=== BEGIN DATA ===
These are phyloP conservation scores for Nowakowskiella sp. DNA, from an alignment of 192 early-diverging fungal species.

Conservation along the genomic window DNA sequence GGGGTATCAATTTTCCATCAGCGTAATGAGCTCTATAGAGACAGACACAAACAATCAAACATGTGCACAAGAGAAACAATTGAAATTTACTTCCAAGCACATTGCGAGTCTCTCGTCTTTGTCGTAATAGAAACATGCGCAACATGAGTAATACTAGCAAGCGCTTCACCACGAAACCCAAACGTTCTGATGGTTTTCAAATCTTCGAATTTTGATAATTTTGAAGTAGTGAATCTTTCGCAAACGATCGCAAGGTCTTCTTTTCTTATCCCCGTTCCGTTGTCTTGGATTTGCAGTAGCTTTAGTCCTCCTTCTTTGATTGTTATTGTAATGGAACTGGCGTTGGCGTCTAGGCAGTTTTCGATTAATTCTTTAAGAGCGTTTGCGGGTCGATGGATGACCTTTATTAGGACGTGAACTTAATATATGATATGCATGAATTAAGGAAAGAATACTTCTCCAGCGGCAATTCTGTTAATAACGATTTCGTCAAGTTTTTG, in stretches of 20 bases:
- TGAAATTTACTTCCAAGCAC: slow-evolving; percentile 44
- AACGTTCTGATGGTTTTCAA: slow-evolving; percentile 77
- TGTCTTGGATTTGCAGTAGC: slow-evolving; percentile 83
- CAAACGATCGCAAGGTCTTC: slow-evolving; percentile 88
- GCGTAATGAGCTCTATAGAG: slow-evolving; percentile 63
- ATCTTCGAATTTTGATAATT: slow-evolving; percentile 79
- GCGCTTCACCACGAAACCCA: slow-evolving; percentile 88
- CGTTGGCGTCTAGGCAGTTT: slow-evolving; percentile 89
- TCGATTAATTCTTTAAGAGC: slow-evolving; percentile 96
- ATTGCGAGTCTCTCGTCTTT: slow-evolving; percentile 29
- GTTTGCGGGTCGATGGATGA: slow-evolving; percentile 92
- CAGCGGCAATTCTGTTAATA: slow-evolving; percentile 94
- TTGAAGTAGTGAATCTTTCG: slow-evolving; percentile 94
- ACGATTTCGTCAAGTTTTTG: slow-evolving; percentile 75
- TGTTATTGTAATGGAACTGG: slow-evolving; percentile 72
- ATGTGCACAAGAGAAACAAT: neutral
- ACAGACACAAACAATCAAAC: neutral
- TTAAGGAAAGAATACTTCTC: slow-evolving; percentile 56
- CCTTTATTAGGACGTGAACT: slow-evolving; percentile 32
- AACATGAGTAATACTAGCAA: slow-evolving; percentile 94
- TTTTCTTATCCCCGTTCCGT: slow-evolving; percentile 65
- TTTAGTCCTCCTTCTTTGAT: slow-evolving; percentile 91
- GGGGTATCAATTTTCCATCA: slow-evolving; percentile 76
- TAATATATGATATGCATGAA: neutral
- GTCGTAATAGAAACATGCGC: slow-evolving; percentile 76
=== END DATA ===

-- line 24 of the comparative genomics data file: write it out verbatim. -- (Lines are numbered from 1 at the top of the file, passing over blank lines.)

- TTTAGTCCTCCTTCTTTGAT: slow-evolving; percentile 91